I remember some times I had problems with loud swallowing, and that has the same dynamic as my correspondent described — the more anxious you are about it the worse it gets. I got around this by trying to swallow as loudly as I could. For some reason it’s hard to swallow loudly on purpose. You might try something like that with your bowel sounds, if IBS is a problem for you. Now I know the intestines are not under conscious control, but if you pretend they are and give them permission to be as loud as they want (You go, intestines!) then that reassurance will help them to be more relaxed, and then they’ll be quieter. Also, if you’re almost defiantly trying to make noise, then the whole issue of being embarrassed about it becomes less important.

The practice of lovingkindness and self-compassion would also be helpful. First, start with your shame. Locate where in the body you feel the shame most strongly, and say “May you be well; may you be at ease.” Part of you is hurting, and it needs comfort and reassurance.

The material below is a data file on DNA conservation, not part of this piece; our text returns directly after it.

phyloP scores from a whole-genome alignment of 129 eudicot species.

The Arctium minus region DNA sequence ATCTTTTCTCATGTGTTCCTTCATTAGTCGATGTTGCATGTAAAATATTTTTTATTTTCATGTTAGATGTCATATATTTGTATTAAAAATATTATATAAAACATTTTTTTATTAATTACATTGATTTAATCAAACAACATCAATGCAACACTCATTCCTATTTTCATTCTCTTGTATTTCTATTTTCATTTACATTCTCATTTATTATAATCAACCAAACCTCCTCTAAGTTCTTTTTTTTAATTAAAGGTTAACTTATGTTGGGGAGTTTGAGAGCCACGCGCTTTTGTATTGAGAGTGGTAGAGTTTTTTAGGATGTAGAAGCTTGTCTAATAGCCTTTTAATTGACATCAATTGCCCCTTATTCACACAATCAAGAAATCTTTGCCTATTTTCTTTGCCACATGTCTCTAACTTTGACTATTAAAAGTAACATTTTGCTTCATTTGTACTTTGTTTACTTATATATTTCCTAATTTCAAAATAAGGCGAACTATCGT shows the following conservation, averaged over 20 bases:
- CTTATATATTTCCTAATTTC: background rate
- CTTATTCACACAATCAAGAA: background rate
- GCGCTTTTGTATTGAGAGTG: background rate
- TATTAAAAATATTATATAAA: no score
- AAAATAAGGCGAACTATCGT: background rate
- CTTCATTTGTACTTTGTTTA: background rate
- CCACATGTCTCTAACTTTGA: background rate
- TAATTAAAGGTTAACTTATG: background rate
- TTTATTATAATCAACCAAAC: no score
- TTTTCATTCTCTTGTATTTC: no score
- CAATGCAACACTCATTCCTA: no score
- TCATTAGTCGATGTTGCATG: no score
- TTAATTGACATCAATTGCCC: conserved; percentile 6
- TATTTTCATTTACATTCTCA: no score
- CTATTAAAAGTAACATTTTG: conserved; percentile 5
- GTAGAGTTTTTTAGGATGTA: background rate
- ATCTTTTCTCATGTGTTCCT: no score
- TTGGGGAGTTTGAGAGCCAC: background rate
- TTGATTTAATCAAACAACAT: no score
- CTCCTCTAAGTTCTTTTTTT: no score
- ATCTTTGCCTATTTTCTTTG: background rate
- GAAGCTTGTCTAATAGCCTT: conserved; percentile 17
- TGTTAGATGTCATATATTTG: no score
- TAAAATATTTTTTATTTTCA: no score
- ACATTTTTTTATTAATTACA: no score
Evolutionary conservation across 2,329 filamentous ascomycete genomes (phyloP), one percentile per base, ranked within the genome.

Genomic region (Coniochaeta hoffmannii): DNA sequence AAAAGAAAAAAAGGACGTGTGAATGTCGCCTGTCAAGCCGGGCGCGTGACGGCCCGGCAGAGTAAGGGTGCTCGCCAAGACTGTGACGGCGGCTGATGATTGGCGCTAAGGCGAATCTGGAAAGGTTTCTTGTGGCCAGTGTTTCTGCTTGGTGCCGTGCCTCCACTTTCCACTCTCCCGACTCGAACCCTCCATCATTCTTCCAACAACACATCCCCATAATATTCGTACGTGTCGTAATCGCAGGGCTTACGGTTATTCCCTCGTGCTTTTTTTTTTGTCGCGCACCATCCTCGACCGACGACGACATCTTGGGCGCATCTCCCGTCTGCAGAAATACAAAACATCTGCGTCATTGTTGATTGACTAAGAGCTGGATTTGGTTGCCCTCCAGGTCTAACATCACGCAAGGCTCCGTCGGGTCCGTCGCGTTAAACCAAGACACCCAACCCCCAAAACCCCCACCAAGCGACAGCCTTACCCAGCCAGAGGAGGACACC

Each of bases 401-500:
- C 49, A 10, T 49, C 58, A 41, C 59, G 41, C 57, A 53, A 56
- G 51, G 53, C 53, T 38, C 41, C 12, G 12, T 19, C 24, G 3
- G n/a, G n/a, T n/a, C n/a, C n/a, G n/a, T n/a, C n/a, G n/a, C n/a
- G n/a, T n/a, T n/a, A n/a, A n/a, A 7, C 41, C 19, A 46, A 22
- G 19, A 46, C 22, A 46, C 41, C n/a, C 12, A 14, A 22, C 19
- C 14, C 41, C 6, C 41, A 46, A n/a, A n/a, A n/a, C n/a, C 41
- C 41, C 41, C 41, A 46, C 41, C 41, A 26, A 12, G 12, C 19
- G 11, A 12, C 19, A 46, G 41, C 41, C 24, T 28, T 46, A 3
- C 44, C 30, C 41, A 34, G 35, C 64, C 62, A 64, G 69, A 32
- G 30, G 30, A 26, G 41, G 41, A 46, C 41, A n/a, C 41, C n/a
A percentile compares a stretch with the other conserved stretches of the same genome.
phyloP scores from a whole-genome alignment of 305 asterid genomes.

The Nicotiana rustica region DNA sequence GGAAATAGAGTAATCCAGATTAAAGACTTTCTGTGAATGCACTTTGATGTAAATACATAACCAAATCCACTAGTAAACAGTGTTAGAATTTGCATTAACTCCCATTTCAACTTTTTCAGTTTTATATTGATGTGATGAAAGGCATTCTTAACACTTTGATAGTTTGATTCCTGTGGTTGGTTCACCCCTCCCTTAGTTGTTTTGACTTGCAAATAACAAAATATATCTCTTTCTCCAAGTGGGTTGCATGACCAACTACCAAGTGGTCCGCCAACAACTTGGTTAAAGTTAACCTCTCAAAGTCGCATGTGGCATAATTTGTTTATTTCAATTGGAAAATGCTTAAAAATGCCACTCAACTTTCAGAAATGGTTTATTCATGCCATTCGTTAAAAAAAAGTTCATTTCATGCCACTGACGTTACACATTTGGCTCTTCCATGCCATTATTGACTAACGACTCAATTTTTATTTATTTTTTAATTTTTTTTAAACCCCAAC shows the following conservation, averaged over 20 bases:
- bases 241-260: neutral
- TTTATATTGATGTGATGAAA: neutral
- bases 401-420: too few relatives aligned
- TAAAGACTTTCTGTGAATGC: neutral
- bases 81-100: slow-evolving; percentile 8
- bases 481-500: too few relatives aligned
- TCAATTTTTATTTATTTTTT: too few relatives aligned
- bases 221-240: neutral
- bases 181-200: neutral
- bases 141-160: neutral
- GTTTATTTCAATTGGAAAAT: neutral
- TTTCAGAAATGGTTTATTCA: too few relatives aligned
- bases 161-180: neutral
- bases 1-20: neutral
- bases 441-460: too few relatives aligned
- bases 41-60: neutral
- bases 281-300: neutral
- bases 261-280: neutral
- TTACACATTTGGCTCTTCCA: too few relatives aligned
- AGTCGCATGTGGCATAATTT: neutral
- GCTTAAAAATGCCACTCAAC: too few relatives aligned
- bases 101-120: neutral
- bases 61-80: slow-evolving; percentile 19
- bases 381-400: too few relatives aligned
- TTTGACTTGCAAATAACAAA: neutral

Do the same with your intestines. Show them love and reassurance like you would for a baby that had gas pains. Place a hand on your belly and say, “I know you’re struggling, but I’m here for you. I love you and I want you to be well.”

Have you been in the situation this person described? What’s worked for you?

Read More

Meditation relieves Irritable Bowel Syndrome severity, randomized study finds

David Wild: Mindfulness meditation is as much as four times more effective than group support in relieving the severity of irritable bowel syndrome (IBS) symptoms, according to research presented at the 2011 Digestive Disease Week meeting. Patients with IBS who participated in eight weekly meditation sessions and meditated daily at home experienced residual symptom relief three months after ending treatment.

Lucinda A. Harris, MD, who was not involved in the study, said the research confirms that modalities like mindfulness need to be integrated into a holistic approach to treating IBS, which also …

Read the original article (free registration required) »

Read More

Wildmind is a Community-Supported Meditation Initiative. Explore the benefits of becoming a supporter.